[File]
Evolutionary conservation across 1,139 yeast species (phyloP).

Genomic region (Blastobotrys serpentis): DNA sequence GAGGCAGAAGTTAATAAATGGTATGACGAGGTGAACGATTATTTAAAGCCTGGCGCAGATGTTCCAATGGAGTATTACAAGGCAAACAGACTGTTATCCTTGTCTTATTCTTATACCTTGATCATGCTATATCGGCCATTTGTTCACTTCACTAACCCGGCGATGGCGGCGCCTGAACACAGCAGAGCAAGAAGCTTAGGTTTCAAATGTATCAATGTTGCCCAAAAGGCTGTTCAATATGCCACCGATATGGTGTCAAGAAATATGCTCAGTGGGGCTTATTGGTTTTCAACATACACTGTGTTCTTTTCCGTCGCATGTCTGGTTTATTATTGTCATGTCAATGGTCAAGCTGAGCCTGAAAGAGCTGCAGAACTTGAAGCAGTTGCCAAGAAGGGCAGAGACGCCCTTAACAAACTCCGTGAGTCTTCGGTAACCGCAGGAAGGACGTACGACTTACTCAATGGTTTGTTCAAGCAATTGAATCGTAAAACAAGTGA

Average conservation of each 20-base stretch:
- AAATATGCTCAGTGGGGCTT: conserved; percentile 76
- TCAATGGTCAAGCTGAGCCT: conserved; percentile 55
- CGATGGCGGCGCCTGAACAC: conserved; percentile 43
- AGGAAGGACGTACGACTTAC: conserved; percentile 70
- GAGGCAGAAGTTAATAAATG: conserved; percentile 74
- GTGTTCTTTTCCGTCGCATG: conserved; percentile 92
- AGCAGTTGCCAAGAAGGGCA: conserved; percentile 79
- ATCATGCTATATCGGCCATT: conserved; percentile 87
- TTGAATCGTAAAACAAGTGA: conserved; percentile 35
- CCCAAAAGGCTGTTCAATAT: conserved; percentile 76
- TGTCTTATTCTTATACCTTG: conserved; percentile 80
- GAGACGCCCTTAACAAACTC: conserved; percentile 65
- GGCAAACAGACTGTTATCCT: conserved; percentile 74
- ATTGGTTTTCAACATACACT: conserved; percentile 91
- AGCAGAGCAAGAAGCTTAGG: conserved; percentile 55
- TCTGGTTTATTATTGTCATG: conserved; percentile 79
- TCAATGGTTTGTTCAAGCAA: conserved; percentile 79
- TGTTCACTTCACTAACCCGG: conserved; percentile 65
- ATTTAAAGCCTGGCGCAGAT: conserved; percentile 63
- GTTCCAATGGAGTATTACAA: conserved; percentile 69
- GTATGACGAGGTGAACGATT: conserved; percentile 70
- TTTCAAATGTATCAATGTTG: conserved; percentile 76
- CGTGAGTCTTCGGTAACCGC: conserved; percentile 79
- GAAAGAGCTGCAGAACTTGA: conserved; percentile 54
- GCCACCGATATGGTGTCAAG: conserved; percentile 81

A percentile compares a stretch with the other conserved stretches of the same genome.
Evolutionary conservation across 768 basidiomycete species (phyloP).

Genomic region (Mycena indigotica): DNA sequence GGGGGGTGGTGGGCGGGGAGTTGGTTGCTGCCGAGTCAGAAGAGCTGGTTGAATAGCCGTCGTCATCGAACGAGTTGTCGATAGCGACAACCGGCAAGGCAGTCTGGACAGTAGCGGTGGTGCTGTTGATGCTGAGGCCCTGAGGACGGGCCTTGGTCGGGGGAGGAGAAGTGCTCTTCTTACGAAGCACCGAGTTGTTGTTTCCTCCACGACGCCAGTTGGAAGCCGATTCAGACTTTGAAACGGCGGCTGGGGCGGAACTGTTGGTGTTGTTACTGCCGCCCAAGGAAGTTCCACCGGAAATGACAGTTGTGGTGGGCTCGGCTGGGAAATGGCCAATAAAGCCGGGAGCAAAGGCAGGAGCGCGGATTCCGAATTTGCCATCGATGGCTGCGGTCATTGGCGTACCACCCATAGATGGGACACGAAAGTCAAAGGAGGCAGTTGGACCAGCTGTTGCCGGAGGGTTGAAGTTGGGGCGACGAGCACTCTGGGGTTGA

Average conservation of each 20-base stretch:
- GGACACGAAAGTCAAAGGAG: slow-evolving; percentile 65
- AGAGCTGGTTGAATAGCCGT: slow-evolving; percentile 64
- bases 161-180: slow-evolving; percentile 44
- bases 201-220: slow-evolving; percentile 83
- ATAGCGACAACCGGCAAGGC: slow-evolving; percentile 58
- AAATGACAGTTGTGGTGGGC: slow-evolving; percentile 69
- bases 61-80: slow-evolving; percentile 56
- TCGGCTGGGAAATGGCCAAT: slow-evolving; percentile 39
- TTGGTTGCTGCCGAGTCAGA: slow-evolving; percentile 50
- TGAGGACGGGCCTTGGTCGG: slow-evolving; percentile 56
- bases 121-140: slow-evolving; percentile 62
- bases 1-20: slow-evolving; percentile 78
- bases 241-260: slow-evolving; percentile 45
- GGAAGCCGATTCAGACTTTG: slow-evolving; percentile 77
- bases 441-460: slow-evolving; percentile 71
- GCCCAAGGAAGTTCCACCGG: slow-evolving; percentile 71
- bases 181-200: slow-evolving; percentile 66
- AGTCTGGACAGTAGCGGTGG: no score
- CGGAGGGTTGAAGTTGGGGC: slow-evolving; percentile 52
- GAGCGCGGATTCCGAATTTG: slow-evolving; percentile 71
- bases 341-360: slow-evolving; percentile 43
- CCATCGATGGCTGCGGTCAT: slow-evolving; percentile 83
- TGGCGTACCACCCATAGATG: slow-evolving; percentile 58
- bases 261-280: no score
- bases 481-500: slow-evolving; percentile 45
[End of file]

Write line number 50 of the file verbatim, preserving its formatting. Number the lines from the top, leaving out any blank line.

- AGTCTGGACAGTAGCGGTGG: no score